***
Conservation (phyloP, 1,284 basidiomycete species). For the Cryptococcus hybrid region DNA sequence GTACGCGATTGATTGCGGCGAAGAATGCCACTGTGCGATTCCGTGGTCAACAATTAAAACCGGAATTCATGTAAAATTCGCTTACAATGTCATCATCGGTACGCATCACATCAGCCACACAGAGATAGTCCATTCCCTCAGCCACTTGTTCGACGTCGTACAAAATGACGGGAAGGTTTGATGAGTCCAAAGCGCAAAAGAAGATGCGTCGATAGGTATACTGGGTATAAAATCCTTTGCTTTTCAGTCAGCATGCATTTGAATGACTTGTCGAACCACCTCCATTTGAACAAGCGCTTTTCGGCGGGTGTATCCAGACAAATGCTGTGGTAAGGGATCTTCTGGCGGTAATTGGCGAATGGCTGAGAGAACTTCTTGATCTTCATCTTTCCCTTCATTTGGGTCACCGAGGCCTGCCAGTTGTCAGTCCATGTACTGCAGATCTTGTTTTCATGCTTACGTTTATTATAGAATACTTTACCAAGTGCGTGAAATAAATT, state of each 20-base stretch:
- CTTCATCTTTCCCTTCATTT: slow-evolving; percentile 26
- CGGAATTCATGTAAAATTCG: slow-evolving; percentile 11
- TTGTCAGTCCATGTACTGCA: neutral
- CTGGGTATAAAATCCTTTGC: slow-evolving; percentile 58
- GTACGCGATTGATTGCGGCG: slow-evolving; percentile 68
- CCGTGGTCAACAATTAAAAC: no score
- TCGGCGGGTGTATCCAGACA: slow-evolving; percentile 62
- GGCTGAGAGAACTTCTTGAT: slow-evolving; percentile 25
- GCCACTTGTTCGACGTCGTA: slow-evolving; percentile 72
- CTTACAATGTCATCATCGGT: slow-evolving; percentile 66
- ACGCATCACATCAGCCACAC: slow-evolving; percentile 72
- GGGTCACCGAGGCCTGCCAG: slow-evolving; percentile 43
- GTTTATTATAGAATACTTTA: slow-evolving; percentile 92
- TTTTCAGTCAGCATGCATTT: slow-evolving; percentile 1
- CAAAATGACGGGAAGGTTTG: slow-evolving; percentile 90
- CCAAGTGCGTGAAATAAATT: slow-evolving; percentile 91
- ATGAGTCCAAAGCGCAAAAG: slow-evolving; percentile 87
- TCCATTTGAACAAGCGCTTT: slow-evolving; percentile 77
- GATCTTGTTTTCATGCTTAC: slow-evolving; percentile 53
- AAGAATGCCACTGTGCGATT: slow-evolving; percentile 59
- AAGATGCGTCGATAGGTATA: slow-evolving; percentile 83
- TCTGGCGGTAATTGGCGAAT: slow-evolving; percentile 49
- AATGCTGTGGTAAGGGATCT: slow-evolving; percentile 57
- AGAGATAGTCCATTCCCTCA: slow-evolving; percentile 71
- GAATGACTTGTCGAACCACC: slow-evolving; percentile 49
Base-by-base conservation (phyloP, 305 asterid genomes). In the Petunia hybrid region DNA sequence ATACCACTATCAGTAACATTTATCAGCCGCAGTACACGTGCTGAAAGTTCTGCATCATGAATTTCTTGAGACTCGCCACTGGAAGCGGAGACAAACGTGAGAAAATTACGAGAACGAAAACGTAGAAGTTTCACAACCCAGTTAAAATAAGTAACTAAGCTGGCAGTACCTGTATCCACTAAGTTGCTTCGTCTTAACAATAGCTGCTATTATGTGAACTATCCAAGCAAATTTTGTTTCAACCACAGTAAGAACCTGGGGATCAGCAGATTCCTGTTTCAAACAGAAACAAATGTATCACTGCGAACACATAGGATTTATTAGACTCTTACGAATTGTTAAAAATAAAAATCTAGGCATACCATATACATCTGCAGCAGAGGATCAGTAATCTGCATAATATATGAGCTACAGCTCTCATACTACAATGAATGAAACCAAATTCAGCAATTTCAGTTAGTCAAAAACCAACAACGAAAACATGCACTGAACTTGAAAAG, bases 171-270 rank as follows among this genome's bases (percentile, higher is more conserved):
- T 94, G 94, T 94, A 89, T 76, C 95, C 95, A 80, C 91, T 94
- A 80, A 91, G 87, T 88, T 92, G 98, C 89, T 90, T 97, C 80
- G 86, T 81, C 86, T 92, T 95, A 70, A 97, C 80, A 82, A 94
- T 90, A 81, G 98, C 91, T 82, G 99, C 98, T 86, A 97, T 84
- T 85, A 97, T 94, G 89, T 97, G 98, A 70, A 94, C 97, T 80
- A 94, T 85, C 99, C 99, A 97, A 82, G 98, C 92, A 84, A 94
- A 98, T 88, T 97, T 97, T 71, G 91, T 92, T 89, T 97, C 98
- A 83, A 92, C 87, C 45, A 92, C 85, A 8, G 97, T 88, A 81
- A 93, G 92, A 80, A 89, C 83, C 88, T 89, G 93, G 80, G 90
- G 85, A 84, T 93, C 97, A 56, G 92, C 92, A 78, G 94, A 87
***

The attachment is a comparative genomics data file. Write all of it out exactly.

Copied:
Conservation (phyloP, 1,284 basidiomycete species). For the Cryptococcus hybrid region DNA sequence GTACGCGATTGATTGCGGCGAAGAATGCCACTGTGCGATTCCGTGGTCAACAATTAAAACCGGAATTCATGTAAAATTCGCTTACAATGTCATCATCGGTACGCATCACATCAGCCACACAGAGATAGTCCATTCCCTCAGCCACTTGTTCGACGTCGTACAAAATGACGGGAAGGTTTGATGAGTCCAAAGCGCAAAAGAAGATGCGTCGATAGGTATACTGGGTATAAAATCCTTTGCTTTTCAGTCAGCATGCATTTGAATGACTTGTCGAACCACCTCCATTTGAACAAGCGCTTTTCGGCGGGTGTATCCAGACAAATGCTGTGGTAAGGGATCTTCTGGCGGTAATTGGCGAATGGCTGAGAGAACTTCTTGATCTTCATCTTTCCCTTCATTTGGGTCACCGAGGCCTGCCAGTTGTCAGTCCATGTACTGCAGATCTTGTTTTCATGCTTACGTTTATTATAGAATACTTTACCAAGTGCGTGAAATAAATT, state of each 20-base stretch:
- CTTCATCTTTCCCTTCATTT: slow-evolving; percentile 26
- CGGAATTCATGTAAAATTCG: slow-evolving; percentile 11
- TTGTCAGTCCATGTACTGCA: neutral
- CTGGGTATAAAATCCTTTGC: slow-evolving; percentile 58
- GTACGCGATTGATTGCGGCG: slow-evolving; percentile 68
- CCGTGGTCAACAATTAAAAC: no score
- TCGGCGGGTGTATCCAGACA: slow-evolving; percentile 62
- GGCTGAGAGAACTTCTTGAT: slow-evolving; percentile 25
- GCCACTTGTTCGACGTCGTA: slow-evolving; percentile 72
- CTTACAATGTCATCATCGGT: slow-evolving; percentile 66
- ACGCATCACATCAGCCACAC: slow-evolving; percentile 72
- GGGTCACCGAGGCCTGCCAG: slow-evolving; percentile 43
- GTTTATTATAGAATACTTTA: slow-evolving; percentile 92
- TTTTCAGTCAGCATGCATTT: slow-evolving; percentile 1
- CAAAATGACGGGAAGGTTTG: slow-evolving; percentile 90
- CCAAGTGCGTGAAATAAATT: slow-evolving; percentile 91
- ATGAGTCCAAAGCGCAAAAG: slow-evolving; percentile 87
- TCCATTTGAACAAGCGCTTT: slow-evolving; percentile 77
- GATCTTGTTTTCATGCTTAC: slow-evolving; percentile 53
- AAGAATGCCACTGTGCGATT: slow-evolving; percentile 59
- AAGATGCGTCGATAGGTATA: slow-evolving; percentile 83
- TCTGGCGGTAATTGGCGAAT: slow-evolving; percentile 49
- AATGCTGTGGTAAGGGATCT: slow-evolving; percentile 57
- AGAGATAGTCCATTCCCTCA: slow-evolving; percentile 71
- GAATGACTTGTCGAACCACC: slow-evolving; percentile 49
Base-by-base conservation (phyloP, 305 asterid genomes). In the Petunia hybrid region DNA sequence ATACCACTATCAGTAACATTTATCAGCCGCAGTACACGTGCTGAAAGTTCTGCATCATGAATTTCTTGAGACTCGCCACTGGAAGCGGAGACAAACGTGAGAAAATTACGAGAACGAAAACGTAGAAGTTTCACAACCCAGTTAAAATAAGTAACTAAGCTGGCAGTACCTGTATCCACTAAGTTGCTTCGTCTTAACAATAGCTGCTATTATGTGAACTATCCAAGCAAATTTTGTTTCAACCACAGTAAGAACCTGGGGATCAGCAGATTCCTGTTTCAAACAGAAACAAATGTATCACTGCGAACACATAGGATTTATTAGACTCTTACGAATTGTTAAAAATAAAAATCTAGGCATACCATATACATCTGCAGCAGAGGATCAGTAATCTGCATAATATATGAGCTACAGCTCTCATACTACAATGAATGAAACCAAATTCAGCAATTTCAGTTAGTCAAAAACCAACAACGAAAACATGCACTGAACTTGAAAAG, bases 171-270 rank as follows among this genome's bases (percentile, higher is more conserved):
- T 94, G 94, T 94, A 89, T 76, C 95, C 95, A 80, C 91, T 94
- A 80, A 91, G 87, T 88, T 92, G 98, C 89, T 90, T 97, C 80
- G 86, T 81, C 86, T 92, T 95, A 70, A 97, C 80, A 82, A 94
- T 90, A 81, G 98, C 91, T 82, G 99, C 98, T 86, A 97, T 84
- T 85, A 97, T 94, G 89, T 97, G 98, A 70, A 94, C 97, T 80
- A 94, T 85, C 99, C 99, A 97, A 82, G 98, C 92, A 84, A 94
- A 98, T 88, T 97, T 97, T 71, G 91, T 92, T 89, T 97, C 98
- A 83, A 92, C 87, C 45, A 92, C 85, A 8, G 97, T 88, A 81
- A 93, G 92, A 80, A 89, C 83, C 88, T 89, G 93, G 80, G 90
- G 85, A 84, T 93, C 97, A 56, G 92, C 92, A 78, G 94, A 87